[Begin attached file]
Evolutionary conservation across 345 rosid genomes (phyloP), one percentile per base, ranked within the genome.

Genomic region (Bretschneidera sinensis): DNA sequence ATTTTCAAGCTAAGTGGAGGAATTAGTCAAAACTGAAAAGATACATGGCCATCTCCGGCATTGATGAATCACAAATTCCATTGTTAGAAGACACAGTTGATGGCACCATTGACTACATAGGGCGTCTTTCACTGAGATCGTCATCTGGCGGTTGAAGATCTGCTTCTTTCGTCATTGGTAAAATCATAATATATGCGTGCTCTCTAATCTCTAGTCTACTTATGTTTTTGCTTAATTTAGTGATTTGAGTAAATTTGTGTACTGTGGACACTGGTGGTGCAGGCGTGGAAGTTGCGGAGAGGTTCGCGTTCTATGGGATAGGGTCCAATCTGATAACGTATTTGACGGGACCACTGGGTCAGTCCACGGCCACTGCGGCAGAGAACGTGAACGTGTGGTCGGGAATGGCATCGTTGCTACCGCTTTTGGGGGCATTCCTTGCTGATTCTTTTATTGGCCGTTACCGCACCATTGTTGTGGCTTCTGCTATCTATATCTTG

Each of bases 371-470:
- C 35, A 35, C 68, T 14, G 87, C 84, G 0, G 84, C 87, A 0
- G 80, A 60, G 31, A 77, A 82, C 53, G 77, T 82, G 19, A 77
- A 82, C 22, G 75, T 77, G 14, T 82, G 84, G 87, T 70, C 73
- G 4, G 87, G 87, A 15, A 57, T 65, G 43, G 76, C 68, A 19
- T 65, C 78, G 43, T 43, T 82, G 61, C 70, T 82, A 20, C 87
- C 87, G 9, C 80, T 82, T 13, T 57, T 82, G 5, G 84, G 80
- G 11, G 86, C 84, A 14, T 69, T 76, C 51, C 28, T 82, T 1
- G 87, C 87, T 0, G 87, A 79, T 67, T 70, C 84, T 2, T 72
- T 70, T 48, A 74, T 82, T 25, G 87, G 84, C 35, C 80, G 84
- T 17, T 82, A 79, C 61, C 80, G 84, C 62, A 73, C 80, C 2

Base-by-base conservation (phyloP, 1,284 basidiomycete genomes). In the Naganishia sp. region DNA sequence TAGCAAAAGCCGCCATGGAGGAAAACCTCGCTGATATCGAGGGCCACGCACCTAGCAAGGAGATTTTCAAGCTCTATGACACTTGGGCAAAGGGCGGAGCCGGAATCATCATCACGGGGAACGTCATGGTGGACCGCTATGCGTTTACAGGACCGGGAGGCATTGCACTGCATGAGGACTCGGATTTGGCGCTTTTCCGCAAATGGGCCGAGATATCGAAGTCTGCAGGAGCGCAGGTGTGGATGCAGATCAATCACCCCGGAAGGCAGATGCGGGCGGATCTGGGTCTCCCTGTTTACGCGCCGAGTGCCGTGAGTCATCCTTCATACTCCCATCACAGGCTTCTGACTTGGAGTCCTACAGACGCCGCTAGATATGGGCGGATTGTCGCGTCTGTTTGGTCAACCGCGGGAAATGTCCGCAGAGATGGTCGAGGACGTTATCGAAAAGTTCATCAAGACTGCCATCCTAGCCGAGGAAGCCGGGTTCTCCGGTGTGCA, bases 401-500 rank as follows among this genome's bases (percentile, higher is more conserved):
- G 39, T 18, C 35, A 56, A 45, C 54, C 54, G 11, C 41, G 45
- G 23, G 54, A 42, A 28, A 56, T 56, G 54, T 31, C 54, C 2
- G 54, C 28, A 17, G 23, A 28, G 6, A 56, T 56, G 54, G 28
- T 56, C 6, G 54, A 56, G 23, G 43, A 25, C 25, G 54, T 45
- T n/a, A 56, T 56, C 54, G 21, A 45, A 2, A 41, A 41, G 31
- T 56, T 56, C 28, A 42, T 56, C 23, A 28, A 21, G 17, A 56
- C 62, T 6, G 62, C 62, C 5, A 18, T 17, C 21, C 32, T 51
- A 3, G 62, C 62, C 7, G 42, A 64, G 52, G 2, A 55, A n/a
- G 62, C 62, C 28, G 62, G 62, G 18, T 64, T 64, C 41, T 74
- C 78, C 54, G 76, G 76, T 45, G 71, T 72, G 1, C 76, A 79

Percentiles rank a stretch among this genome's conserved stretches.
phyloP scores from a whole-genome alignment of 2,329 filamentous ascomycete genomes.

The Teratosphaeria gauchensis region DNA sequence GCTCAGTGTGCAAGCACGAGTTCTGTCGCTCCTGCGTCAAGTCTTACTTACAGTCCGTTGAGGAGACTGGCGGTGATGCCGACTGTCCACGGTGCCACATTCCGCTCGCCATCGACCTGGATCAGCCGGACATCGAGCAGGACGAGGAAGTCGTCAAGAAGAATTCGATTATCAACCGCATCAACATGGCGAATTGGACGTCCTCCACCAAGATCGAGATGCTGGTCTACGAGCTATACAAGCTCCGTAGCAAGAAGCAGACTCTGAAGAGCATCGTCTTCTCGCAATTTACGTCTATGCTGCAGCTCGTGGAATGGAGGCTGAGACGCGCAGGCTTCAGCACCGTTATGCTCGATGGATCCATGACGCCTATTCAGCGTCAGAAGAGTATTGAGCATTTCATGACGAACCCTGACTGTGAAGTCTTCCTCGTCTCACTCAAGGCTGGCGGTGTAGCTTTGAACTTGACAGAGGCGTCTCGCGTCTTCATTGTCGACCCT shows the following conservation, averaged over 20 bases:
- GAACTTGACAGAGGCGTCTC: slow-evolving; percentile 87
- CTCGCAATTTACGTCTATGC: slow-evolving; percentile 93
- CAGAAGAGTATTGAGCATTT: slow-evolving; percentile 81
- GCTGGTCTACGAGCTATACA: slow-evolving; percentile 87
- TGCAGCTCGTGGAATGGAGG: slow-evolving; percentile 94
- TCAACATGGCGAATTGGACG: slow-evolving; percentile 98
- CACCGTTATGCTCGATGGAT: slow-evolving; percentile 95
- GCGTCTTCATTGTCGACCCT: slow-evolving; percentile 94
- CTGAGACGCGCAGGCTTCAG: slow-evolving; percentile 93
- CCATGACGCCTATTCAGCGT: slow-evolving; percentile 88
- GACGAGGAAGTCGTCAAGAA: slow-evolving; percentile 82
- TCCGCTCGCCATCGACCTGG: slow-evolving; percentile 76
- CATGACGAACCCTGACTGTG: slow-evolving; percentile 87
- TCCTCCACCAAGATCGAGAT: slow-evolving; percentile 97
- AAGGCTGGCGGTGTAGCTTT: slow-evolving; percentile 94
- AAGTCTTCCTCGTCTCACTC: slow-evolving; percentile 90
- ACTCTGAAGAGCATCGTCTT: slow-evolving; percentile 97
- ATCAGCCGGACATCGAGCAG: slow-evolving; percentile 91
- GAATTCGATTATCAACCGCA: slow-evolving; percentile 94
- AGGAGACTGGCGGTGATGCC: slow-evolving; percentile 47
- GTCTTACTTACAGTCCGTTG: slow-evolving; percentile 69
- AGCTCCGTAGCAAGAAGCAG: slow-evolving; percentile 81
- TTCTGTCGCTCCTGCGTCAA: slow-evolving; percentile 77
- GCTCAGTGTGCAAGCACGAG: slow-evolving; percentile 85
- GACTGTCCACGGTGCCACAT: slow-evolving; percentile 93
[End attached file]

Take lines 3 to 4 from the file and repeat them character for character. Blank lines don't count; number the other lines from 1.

Each of bases 371-470:
- C 35, A 35, C 68, T 14, G 87, C 84, G 0, G 84, C 87, A 0